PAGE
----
Thursday, December 24, 2009

PuTTY with Ubuntu 9.10 and password less connections

A good friend of mine said I was not an advanced Linux user.  (He is.)  He was being kind to say the least as I consider myself somewhere between novice and intermediate if there is such a place. Compared to him I'm definitely novice. I was just struggling with a Linux server administration task today.  I was trying to secure my new VPS following Linode documentation (BTW, Linode has been great so far) for "Basic" security and ran into a bit of a snag while trying to lock down my use of SSH.  The trouble I ran into was with using RSA keys to authenticate my SSH connection with the server.  I wanted to disable the password option and setup SSH to use a public / private key pair.  The Linode documentation was helpful to a point but because I'm a Windows user it suggested that I use the PuTTY utilities to generate my keys and upload to the server.  Unfortunately I kept getting the message:

"No supported authentication methods available"

The documentation on PuTTY wasn't helpful and after several searches turned up a lot of wrong answers I finally found a post that suggested that Ubuntu 9.10 uses OpenSSH which relies on OpenSSL and that something was wrong or incompatible with that OpenSSL and would cause PuTTY problems. (I can't find the post again to reference, sorry) I turned on logging in PuTTY to see what I could see and sure enough, OpenSSH is being used.  I suppose there is a way to know that by looking on the server.  Going with that assumption I decided to generate the keys on the server and then download the private key for use with PuTTY on my Windows box.  Turns out that when I opened the id_rsa private key file with PuttyGen it was able to convert it to the "PuTTY" format for the file.  Couple seconds later I loaded into PageAnt and viola I was connecting to my server via SSH without using a password.

Moral of this story.  If you're using PuTTY to connect from Windows to an Ubuntu 9.10 server be sure to generate your keys on the server to save yourself some time and frustration.

Basic Security Settings (Linode Docs)
Linode VPS Hosting

Tuesday, December 22, 2009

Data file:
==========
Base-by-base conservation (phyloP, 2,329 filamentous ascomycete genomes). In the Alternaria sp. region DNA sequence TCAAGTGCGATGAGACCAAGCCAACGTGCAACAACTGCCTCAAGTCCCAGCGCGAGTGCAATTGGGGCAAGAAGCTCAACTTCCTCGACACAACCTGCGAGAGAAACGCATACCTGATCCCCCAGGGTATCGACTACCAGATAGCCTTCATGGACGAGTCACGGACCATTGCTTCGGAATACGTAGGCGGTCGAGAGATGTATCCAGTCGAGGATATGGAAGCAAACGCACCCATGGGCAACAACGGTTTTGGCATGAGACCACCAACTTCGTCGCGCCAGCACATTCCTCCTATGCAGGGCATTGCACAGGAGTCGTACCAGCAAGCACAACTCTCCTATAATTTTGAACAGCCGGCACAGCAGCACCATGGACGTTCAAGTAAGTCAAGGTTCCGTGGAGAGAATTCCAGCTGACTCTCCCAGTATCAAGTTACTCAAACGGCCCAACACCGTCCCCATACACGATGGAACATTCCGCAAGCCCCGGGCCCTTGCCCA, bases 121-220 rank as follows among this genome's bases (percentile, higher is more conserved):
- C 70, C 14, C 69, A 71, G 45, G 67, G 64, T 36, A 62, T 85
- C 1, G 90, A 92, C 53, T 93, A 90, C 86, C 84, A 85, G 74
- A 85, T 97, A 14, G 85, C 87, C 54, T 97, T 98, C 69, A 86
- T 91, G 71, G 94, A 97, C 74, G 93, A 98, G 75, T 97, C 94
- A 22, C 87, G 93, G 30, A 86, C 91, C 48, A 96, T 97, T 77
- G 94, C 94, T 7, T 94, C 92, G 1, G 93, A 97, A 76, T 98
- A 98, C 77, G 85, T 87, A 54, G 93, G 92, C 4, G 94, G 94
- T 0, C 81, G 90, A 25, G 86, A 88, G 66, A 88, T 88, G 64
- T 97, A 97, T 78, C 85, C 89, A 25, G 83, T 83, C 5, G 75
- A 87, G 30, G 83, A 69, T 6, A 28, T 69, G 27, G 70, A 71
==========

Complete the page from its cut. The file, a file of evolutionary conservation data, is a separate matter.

Where to host my rails applications?

If you're like me and just making the switch to developing applications with Ruby on Rails then you've probably been asking yourself where can I host my app? I've spent some time over the last month researching hosting and in particular hosting for Rails applications. I have come to the conclusion there are a number of really good choices out there. I might even say there are too many choices which lead to this decision being drawn out a bit.

Here are the hosting choices I found that are available and "friendly" towards Rails application hosting.

  • Sustainable Websites - I listed this ONLY because it's a "Green" hosting provider.  I think it's cool that this hosting service powers it's servers off wind.  Unfortunately, it doesn't give me enough control and feel a bit like the GoDaddy offering on the surface.
  • Blue Box Group - Good virtual server choice here. The footprint I was looking at was $50 a month for 512MB RAM and 10GB disk space.  This service has off-site remote backup included.
  • slicehost - This one at first glance was in the right ball park.  A virtual server for $38 a month that has 512MB RAM, 20GB storage, and 200GB bandwidth allowance.  Automated backup service is available but costs extra.
  • Rack Space Cloud - This is a pay by the hour service.  The monthly cost was around $21.90 for the 512MB,20GB option but then I would need to add bandwidth charges.  They have a calculator you can use to guess at your monthly cost.  You'll need to know how much bandwidth you expect to use. Using the 200GB as a ceiling for the other plans I'm looking at this cost came out to around $58.90 a month.
  • - Again, another good option and the cost for the virtual server I think I need 512MB/20GB/200GB would be around $38.00 a month
  • - This provider doesn't offer a 256MB option.  They start at 360MB as a minimum with 360MB/16GB/200GB for $20 a month.   The 512MB/24GB/300GB option is $30 a month.  They don't have a backup option yet but claim to be working on it.
  • - Not quite as easy to see what your cost per month will be on this site. If I understand the price matrix it looks like around $30 a month but bandwidth isn't as generous as the other providers.  They do offer a pay as you go plan which could be a cheap way to go.
  • - One of the most interesting options.  You should check this out just to see what's possible.  If you need high availability in your solution then you might stop here if the cost doesn't scare you away.  They have an intro level free option where you can try things out.